The burden of AD is different for everyone

Not all patients experience the same AD symptoms, which is one of the reasons it can be difficult to treat. Here are some statistics that may surprise you:

In a cross-sectional study assessing burden of disease in (n=1434) patients with moderate to severe AD:

Only 12%

of adult patients with AD are meeting all treatment targets1*


of adult patients with WP-NRS ≤4 while on treatment still reported AD had a moderate to very large impact on their quality of life1†

Based on a longitudinal observational study (n=801) that combined patient surveys and healthcare claims data:


of adult patients on treatment experienced at least 1 or more flares over the past month2

*Researchers assessed the proportions of patients that met 6-month disease domain treatment targets of EASI ≤7, SCORAD ≤24, WP-NRS ≤4, POEM ≤7, and DLQI ≤5.1

Researchers used Dermatology Life Quality Index (DLQI) to assess quality of life.1

Flares were defined as any of the following: diagnosis for contact dermatitis because of an unspecified condition, or rash and other nonspecific skin eruption.2

“On treatment, this may be the best they’ve ever felt, but that doesn’t mean they’re well controlled.”– Dr. Seminara

Clearer skin doesn't necessarily mean less itch

Even though some of your patients may show rash improvement, they can still experience itch—and that could be a sign of uncontrolled AD. These patients are itching for change and often use workarounds, like avoiding certain activities and triggers (examples include humidity, irritants, and allergens), to help improve their quality of life.3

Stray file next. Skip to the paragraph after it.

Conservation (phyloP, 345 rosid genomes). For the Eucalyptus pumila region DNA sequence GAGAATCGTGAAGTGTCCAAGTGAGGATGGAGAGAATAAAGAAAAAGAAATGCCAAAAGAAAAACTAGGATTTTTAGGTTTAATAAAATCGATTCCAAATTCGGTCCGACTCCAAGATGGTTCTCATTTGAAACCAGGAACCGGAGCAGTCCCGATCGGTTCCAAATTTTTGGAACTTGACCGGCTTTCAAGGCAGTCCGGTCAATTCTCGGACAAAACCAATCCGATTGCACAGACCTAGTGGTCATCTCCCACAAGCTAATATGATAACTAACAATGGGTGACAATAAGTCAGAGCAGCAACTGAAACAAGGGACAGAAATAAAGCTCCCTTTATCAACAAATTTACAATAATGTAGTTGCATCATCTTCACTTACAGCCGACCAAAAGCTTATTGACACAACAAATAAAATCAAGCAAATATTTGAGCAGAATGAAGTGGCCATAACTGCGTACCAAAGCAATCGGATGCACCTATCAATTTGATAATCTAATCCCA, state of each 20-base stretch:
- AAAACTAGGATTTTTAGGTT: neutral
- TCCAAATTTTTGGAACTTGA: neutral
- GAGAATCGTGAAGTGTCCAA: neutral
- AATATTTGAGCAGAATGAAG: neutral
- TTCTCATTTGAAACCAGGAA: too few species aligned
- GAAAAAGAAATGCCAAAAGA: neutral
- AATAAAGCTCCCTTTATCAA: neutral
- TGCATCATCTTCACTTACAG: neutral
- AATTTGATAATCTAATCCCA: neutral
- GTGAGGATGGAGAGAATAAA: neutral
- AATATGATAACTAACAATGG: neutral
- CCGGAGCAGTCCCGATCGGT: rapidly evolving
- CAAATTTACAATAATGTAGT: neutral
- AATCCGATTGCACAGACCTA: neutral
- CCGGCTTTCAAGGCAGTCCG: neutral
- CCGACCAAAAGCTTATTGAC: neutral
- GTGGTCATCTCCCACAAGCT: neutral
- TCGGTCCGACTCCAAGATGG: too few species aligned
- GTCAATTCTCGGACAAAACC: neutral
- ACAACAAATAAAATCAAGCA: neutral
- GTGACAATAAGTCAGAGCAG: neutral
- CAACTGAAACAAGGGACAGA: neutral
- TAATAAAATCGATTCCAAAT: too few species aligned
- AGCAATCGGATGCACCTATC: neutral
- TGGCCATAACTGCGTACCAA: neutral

According to a prospective practice-based 2021 study in 592 adults with AD, on average:


of patients with clear or almost clear skin reported having moderate to very severe itch4

In a PRO study assessing disease burden in 380 patients with moderate to severe AD:


experienced itch ≥12 hours
per day


reported itch was severe
or unbearable

§Researchers used Dermatology Life Quality Index (DLQI) to assess quality of life and found that AD significantly impaired patients’ quality of life.5

Hear about the burdens of AD faced by 3 individuals in the powerful documentary, "Under My Skin."

"I would always fall asleep in school because I would be up all night scratching."

AD=atopic dermatitis; DLQI=Dermatology Life Quality Index; EASI=Eczema Area and Severity Index; POEM=Patient-Oriented Eczema Measure; PRO=patient-reported outcome; SCORAD=SCORing Atopic Dermatitis; WP-NRS=Worst Pruritus Numerical Rating Scale.

Improvement in WP-NRS ≥4=improvement (reduction) in WP-NRS ≥4 points from baseline in patients with NRS >4 at baseline.


  1. de Bruin-Weller MS, Lauffer F, Criado RFJ, et al. Real-world achievement of atopic dermatitis treat-to-target disease domain criteria: results from a multicountry study. Presented at: 4th Annual Revolutionizing Atopic Dermatitis Conference (RAD 2022); April 9-11, 2022; Baltimore, MD.
  2. Wei W, Ghorayeb E, Andria M, et al. A real-world study evaluating adeQUacy of existing systemic treatments for patients with moderate-to-severe atopic dermatitis (QUEST-AD): baseline treatment patterns and unmet needs assessment. Ann Allergy Asthma Immunol. 2019;123(4):381-388. doi:10.1016/j.anai.2019.07.008
  3. McCleary KK. The More Than Skin Deep "Voice of the Patient" Report. March 2020. Accessed January 17, 2024.​mtsd_report_-_digital_file_1.pdf
  4. Chovatiya R, Lei D, Ahmed A, Chavda R, Gabriel S, Silverberg JI. Clinical phenotyping of atopic dermatitis using combined itch and lesional severity: a prospective observational study. Ann Allergy Asthma Immunol. 2021;127(1):83-90.e2. doi:10.1016/j.anai.2021.03.019
  5. Simpson EL, Bieber T, Eckert L, et al. Patient burden of moderate to severe atopic dermatitis (AD): insights from a phase 2b clinical trial of dupilumab in adults. J Am Acad Dermatol. 2016;74(3):491-498. doi:10.1016/j.jaad.2015.10.043